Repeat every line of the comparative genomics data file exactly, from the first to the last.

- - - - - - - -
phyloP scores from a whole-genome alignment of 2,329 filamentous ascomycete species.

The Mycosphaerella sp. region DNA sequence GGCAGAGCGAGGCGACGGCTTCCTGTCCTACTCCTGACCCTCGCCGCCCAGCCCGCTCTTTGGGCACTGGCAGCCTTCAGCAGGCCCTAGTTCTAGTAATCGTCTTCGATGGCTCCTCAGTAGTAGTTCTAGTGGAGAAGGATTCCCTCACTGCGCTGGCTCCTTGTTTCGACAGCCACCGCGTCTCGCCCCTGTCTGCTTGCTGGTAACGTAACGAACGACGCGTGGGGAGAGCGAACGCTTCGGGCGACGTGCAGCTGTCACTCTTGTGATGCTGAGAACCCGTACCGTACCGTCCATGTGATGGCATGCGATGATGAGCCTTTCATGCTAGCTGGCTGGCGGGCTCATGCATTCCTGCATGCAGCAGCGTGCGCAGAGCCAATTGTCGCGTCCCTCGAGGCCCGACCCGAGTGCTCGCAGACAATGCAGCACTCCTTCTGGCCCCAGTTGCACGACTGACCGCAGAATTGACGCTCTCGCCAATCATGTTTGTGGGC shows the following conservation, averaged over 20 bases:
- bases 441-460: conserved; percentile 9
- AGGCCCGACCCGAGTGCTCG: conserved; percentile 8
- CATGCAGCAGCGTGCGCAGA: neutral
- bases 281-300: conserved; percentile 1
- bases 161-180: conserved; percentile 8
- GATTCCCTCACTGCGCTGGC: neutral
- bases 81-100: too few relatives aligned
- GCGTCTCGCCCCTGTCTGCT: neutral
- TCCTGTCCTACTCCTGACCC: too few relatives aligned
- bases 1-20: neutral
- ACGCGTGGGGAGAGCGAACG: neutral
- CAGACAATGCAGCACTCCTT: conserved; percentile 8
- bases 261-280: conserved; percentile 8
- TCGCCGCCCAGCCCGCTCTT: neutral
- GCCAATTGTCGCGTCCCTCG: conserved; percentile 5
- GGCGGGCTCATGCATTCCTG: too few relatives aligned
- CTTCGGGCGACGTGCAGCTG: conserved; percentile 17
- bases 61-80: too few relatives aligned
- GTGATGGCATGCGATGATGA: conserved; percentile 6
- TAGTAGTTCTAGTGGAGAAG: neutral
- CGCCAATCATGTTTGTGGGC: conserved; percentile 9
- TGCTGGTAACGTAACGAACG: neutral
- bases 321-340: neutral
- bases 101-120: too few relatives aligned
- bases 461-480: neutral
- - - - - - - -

phyloP scores from a whole-genome alignment of 2,329 filamentous ascomycete species.

The Mycosphaerella sp. region DNA sequence GGCAGAGCGAGGCGACGGCTTCCTGTCCTACTCCTGACCCTCGCCGCCCAGCCCGCTCTTTGGGCACTGGCAGCCTTCAGCAGGCCCTAGTTCTAGTAATCGTCTTCGATGGCTCCTCAGTAGTAGTTCTAGTGGAGAAGGATTCCCTCACTGCGCTGGCTCCTTGTTTCGACAGCCACCGCGTCTCGCCCCTGTCTGCTTGCTGGTAACGTAACGAACGACGCGTGGGGAGAGCGAACGCTTCGGGCGACGTGCAGCTGTCACTCTTGTGATGCTGAGAACCCGTACCGTACCGTCCATGTGATGGCATGCGATGATGAGCCTTTCATGCTAGCTGGCTGGCGGGCTCATGCATTCCTGCATGCAGCAGCGTGCGCAGAGCCAATTGTCGCGTCCCTCGAGGCCCGACCCGAGTGCTCGCAGACAATGCAGCACTCCTTCTGGCCCCAGTTGCACGACTGACCGCAGAATTGACGCTCTCGCCAATCATGTTTGTGGGC shows the following conservation, averaged over 20 bases:
- bases 441-460: conserved; percentile 9
- AGGCCCGACCCGAGTGCTCG: conserved; percentile 8
- CATGCAGCAGCGTGCGCAGA: neutral
- bases 281-300: conserved; percentile 1
- bases 161-180: conserved; percentile 8
- GATTCCCTCACTGCGCTGGC: neutral
- bases 81-100: too few relatives aligned
- GCGTCTCGCCCCTGTCTGCT: neutral
- TCCTGTCCTACTCCTGACCC: too few relatives aligned
- bases 1-20: neutral
- ACGCGTGGGGAGAGCGAACG: neutral
- CAGACAATGCAGCACTCCTT: conserved; percentile 8
- bases 261-280: conserved; percentile 8
- TCGCCGCCCAGCCCGCTCTT: neutral
- GCCAATTGTCGCGTCCCTCG: conserved; percentile 5
- GGCGGGCTCATGCATTCCTG: too few relatives aligned
- CTTCGGGCGACGTGCAGCTG: conserved; percentile 17
- bases 61-80: too few relatives aligned
- GTGATGGCATGCGATGATGA: conserved; percentile 6
- TAGTAGTTCTAGTGGAGAAG: neutral
- CGCCAATCATGTTTGTGGGC: conserved; percentile 9
- TGCTGGTAACGTAACGAACG: neutral
- bases 321-340: neutral
- bases 101-120: too few relatives aligned
- bases 461-480: neutral